all the best
     
  4. chancellors

    chancellors Type 2 · Well-Known Member

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  5. donnellysdogs

    donnellysdogs Type 1 · Master

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    Do you test pre and after meals?

    If so the general rule is if you are high or low 2-3 hours after a meal then it will be your bolus that is incorrect.

    Have you been on a dafne course?

    Your balance ratio does seem to be quite extreme but we are all individuals.

    I suspect the nurse has looked at your readings.. Not just hba1c of 44 and seen problems arising...

    Do you basal test at all?
     
  6. mymate

    mymate · Member

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    Thank you all for your replies. I did, in fact, seek a second opinion yesterday from the surgery's diabetic specialist doctor who after stating that everyone is different and understanding what the diabetic nurse was doing said that in his opinion. "if it ain't broke don't try and fix it". I do test pre and post meals but have a lag on the effectiveness after meals, i.e. it will take three hours or a little longer for my bloods to return to a normal level. This has always been the case since I was first put onto insulin and I assumed that this was just "my body" but can now see that this may be helped by increasing the dosage of insulatard. I have never conducted or been shown how to do a basal test save for my own experimentation. My only tests are carried out first thing on waking, before and after every meal and last thing before bed. I have never heard of, let alone, been on a dafne course and am beginning to feel that I have rather accepted what the doctor/nurse have requested of me rather than try to understand for myself. I have repeatedly over a number of years told them that my sugars remain high well after a meal but suffer a large drop off after approximately four hours and, therefore, I would not be able to increase dosages of Novorapid to tackle this. It appears my background level may be too high and it is this that is causing the peaks. Asking if there was anything I could do about this I have continually hit a brick wall and save for a suggestion to change the make of insulin for a short while nothing has been suggested to tackle this as yet. Is it, perhaps, feasible to take Insulard (reduced dosage) at night and another at about midday to following day? Would this help. So many questions and so little advise from my surgery.. Sorry to go on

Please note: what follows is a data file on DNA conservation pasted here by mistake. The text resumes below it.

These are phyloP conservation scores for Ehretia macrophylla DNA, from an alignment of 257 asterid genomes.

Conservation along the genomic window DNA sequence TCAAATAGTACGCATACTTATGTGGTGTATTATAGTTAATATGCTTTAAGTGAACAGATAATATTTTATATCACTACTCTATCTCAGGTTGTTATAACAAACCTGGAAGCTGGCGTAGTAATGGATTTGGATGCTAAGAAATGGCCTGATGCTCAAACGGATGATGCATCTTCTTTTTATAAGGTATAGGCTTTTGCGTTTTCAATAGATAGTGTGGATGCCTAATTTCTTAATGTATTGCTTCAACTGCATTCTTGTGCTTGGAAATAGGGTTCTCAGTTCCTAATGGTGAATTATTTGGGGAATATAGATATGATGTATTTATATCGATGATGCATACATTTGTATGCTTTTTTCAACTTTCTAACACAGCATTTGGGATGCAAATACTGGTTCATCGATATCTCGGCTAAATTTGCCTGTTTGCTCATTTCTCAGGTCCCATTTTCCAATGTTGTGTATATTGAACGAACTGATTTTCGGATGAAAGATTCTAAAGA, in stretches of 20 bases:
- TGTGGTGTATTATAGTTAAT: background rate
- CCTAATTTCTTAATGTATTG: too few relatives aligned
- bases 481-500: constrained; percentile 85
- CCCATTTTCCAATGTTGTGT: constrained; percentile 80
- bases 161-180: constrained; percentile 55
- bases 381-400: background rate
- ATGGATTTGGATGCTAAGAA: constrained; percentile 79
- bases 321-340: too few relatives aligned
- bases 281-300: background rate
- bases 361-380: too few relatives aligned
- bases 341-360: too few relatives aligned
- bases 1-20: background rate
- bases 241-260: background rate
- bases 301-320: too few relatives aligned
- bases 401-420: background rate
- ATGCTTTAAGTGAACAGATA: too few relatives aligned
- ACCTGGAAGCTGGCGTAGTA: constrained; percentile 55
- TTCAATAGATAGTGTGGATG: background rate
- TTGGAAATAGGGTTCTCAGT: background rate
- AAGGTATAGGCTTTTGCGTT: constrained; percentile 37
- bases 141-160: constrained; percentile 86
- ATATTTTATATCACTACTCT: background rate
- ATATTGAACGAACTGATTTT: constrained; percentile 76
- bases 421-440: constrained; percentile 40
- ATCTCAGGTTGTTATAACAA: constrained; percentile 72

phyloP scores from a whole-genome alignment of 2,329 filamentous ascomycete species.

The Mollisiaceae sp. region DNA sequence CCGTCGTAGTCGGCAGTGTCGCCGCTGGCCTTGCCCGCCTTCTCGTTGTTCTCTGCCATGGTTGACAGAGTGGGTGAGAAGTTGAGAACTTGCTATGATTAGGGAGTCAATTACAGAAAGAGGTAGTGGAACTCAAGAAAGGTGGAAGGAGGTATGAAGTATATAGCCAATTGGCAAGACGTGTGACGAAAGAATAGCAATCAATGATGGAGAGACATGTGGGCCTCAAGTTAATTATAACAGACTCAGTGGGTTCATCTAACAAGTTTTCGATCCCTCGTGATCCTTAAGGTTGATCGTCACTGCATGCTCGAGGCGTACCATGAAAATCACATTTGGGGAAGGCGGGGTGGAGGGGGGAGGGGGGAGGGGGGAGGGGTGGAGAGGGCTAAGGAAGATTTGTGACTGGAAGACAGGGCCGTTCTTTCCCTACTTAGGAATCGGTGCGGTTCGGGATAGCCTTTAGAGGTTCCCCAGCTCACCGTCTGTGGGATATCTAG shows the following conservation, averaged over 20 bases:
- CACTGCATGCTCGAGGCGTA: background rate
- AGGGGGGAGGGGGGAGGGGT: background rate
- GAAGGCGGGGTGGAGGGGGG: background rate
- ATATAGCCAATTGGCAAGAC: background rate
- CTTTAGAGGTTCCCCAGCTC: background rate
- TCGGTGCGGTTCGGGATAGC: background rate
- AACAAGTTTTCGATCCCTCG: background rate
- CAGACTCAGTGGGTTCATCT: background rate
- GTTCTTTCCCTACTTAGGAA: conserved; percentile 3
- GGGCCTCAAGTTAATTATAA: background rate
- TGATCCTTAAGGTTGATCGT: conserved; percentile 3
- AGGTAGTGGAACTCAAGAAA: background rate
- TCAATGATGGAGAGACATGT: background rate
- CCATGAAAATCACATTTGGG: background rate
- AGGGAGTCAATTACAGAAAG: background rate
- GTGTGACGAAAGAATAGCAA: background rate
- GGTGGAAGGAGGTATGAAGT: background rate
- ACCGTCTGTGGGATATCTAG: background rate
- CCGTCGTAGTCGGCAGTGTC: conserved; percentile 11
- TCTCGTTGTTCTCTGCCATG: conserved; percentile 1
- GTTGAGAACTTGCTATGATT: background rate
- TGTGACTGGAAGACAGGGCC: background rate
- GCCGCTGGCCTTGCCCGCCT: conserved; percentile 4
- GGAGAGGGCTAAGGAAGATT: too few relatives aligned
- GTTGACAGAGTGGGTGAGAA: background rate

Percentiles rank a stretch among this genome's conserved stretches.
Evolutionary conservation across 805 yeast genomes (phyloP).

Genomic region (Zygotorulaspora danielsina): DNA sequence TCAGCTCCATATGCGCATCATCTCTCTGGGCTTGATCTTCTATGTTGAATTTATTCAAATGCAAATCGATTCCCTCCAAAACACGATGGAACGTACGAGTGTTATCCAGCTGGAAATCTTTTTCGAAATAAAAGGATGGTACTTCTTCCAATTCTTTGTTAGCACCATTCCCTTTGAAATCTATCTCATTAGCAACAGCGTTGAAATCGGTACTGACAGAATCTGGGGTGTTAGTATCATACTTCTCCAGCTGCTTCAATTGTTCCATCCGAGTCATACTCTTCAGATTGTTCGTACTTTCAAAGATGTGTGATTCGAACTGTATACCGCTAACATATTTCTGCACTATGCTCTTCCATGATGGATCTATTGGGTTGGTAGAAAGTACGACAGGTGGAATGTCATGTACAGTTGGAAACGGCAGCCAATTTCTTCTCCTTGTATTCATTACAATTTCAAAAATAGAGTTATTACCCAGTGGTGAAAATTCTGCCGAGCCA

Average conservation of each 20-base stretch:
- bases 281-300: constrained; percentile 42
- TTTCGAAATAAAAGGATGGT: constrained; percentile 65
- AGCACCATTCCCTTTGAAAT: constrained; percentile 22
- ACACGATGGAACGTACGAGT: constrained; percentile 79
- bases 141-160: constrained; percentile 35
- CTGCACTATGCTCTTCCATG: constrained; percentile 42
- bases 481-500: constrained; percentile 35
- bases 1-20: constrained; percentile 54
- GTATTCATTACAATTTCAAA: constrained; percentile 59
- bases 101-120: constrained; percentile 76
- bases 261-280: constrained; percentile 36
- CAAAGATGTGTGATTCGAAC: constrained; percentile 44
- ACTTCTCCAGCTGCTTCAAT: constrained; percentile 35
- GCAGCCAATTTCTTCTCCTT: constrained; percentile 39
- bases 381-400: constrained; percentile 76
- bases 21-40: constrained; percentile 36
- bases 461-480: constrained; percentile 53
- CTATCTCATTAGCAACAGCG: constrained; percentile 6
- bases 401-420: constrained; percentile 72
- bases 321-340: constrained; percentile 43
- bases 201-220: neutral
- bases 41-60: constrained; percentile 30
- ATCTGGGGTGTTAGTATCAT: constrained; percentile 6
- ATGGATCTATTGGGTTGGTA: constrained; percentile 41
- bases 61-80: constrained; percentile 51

7. lizbet9

    lizbet9 Type 2 · Well-Known Member

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    Hi, you possibly won't be able to daphne if your a type 2 but there are other courses available, I did a type 2 on insulin course at my local hospital (very similar to daphne) - I find that it is better to carb count for your novo rapid but your background insulin will need to be tweeked so that your morning levels are good. I'm on novo rapid and levemir (53 units) - good luck x